The Sacred Artist Today
How, then, is an artist working in the present day to proceed, if he wishes to uphold the teaching of the Second Council of Nicæa? As a professional artist myself whose specialty is religious drawing, this is not an abstract question but a practical one that I must answer in my everyday work.
I believe that my first duty is to follow an ancient and enduring composition whenever it is apparent; one example is the association of the four Evangelists with the four winged creatures that appeared to the prophet Ezekiel and later to St. John. The man represents St. Matthew, the ox St. Luke, the lion St. Mark, and the eagle St. John. In art, the man and the eagle are usually given higher position, for the Evangelists they represent received their knowledge from direct witness rather than hearsay.
Commonly, I am required to choose between different models of composition without knowing for certain which is more authentic. Commonly, I am required to draw things that have no exact precedent in Christian art. Then, I must appeal to the law of worship and the writings of the Church Fathers to guide my decisions. Artistic tradition has the same source as patristic tradition and liturgical tradition; while artistic tradition does not have so exalted a place, it ought to corroborate them and operate with the same principles.
The arrangement and disposition of sacred art belong to the Holy Fathers when they say the same things as the Holy Fathers in the same manner. Symbolism pervades Patristic language, whether written or painted; this is nowhere clearer than in its juxtaposition of scenes from the New Testament with their Old Testament prefigurements. To quote the French art historian Emile Mâle:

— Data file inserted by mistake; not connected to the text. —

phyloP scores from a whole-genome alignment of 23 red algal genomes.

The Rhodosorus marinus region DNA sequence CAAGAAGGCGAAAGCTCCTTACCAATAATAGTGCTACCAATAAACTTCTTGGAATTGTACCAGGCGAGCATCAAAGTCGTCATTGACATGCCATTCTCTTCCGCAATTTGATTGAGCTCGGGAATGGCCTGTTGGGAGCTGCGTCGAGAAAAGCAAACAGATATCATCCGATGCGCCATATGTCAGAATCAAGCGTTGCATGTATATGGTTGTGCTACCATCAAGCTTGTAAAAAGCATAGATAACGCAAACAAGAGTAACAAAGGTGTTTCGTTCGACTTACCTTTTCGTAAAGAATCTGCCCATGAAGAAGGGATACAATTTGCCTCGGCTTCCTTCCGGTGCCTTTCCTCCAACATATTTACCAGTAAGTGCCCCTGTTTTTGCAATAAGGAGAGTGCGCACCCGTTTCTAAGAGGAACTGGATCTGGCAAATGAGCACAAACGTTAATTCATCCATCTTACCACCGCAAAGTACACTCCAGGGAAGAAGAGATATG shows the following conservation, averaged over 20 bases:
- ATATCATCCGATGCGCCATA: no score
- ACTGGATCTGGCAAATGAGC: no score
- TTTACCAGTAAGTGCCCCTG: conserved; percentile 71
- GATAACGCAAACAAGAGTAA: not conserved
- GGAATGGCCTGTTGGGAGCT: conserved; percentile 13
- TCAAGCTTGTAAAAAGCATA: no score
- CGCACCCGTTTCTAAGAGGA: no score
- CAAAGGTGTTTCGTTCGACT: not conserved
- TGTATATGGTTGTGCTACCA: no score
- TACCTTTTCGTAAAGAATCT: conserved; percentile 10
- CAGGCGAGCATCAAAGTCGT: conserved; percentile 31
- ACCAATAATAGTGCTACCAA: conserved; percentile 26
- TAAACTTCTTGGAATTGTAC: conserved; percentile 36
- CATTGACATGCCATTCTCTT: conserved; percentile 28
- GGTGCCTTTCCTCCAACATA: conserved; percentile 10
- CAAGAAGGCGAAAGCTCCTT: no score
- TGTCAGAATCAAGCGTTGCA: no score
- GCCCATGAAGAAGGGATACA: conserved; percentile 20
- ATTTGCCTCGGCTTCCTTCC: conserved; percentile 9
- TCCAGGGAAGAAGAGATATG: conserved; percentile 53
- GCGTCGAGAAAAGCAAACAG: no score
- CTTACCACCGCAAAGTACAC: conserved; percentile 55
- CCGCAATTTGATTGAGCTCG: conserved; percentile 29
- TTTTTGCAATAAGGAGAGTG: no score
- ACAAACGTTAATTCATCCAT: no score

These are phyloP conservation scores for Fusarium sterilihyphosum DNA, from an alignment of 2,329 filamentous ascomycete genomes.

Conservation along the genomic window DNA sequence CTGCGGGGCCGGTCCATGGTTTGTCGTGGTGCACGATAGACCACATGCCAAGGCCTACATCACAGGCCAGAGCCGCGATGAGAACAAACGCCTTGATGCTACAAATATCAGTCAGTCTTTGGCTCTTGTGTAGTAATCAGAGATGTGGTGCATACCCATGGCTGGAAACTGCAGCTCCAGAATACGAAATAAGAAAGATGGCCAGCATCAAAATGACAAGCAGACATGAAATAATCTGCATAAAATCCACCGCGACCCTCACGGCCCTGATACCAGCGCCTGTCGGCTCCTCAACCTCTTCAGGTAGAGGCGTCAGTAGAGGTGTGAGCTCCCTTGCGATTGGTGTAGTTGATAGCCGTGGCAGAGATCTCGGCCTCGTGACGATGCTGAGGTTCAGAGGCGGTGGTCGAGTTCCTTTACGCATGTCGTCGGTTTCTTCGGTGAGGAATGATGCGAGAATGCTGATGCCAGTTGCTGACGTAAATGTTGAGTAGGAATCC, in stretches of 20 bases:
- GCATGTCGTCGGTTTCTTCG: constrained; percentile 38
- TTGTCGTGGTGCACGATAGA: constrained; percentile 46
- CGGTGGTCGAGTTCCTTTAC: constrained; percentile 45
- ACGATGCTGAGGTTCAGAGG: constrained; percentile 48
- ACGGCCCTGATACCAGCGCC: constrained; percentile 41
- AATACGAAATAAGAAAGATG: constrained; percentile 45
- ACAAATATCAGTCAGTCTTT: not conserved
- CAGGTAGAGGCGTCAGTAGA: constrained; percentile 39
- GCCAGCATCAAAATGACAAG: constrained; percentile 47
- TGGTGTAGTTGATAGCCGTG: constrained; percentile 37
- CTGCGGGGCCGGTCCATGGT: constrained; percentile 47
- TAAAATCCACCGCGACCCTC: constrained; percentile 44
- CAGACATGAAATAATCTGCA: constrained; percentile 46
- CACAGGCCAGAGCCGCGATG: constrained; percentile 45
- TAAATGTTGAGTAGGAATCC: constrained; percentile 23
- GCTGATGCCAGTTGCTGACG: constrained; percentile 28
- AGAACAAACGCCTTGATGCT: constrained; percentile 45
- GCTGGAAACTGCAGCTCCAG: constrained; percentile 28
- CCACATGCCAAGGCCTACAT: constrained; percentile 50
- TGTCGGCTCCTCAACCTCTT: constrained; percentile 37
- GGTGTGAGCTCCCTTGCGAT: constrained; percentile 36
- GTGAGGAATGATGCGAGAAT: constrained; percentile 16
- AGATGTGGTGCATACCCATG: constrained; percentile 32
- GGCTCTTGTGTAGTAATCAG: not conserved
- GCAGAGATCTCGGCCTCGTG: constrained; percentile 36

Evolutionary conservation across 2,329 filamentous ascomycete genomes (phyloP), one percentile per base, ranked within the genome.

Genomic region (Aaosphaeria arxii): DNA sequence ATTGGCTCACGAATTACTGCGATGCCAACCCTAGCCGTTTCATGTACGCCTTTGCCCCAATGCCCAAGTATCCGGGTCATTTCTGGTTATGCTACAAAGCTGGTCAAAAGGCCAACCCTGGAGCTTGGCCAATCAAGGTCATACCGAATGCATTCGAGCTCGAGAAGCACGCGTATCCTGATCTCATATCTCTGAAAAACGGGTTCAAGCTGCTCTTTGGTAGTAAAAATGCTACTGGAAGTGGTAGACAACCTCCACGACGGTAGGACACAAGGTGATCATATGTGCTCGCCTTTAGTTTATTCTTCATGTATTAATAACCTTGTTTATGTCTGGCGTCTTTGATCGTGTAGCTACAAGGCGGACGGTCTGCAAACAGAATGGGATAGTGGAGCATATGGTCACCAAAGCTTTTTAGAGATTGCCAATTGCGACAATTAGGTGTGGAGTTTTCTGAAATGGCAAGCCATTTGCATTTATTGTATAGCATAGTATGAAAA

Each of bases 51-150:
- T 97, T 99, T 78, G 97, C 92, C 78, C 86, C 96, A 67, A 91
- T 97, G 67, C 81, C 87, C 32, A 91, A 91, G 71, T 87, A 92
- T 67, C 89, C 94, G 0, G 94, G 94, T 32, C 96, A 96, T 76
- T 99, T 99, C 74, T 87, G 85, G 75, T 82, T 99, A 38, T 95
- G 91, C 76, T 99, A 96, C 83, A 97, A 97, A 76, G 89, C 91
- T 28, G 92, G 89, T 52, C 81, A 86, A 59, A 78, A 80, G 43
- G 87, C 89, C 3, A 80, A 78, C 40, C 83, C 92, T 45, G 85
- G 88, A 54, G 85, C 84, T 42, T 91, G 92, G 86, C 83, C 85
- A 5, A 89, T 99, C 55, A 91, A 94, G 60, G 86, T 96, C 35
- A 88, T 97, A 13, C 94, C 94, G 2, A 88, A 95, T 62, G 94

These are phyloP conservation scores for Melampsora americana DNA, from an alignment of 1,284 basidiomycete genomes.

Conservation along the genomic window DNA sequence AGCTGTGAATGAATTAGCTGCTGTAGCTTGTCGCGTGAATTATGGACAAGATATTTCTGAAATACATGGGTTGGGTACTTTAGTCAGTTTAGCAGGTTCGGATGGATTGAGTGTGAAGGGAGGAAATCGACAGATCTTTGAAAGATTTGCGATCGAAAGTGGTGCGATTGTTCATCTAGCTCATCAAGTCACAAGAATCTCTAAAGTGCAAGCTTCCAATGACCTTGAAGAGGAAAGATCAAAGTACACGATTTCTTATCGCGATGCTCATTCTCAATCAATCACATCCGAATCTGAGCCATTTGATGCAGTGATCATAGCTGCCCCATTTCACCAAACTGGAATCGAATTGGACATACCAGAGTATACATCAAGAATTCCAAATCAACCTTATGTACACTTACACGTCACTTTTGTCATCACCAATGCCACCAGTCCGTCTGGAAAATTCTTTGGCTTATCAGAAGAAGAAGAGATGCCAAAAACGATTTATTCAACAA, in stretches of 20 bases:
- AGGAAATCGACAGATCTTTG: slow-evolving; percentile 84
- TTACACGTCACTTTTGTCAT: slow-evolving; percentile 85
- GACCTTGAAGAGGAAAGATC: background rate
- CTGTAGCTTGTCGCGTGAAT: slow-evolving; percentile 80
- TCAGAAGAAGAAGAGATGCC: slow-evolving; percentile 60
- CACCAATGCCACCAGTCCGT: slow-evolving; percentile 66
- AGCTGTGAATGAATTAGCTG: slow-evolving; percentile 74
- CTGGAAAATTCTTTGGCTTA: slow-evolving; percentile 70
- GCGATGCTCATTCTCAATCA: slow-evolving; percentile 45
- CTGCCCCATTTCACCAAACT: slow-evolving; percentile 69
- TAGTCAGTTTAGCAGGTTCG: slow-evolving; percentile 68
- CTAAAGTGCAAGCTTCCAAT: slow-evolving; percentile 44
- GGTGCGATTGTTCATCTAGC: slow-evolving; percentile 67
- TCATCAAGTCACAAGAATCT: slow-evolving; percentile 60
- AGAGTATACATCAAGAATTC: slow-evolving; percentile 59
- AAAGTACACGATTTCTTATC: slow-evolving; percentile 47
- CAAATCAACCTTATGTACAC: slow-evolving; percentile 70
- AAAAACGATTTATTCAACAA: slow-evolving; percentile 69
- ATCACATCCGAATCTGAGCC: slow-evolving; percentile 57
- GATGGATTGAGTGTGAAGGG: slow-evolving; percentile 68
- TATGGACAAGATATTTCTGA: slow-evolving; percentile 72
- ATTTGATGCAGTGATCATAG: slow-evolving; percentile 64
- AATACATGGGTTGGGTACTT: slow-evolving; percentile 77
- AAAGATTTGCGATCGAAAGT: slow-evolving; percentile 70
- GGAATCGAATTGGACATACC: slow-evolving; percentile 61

“God who sees all things under the aspect of eternity willed that the Old and New Testaments should form a complete and harmonious whole; the Old is but an adumbration of the New... In the Old Testament truth is veiled, but the death of Christ rent that mystic veil and that is why we are told in the Gospel that the veil of the Temple was rent in twain at the time of the Crucifixion... This doctrine, always held by the Church, is taught in the Gospels by the Savior Himself: As Moses lifted up the serpent in the wilderness, even so must the Son of Man be lifted up.”
By the height of the Middle Ages, encyclopedic compilations of Patristic wisdom expounded the symbolic meaning of every scriptural passage. For my own art, I rely on two late medieval summaries of the exegetical tradition, composed more of pictures than words: The Biblia Pauperum and the Speculum Humanæ Salvationis. These match the most important events in the life of Jesus Christ with their appropriate prefigurements. It is from these that I know to associate the Crucifixion not only with Moses and the brazen serpent, but also with the sacrifice of Isaac and the death of Eleazar Maccabee beneath a war elephant.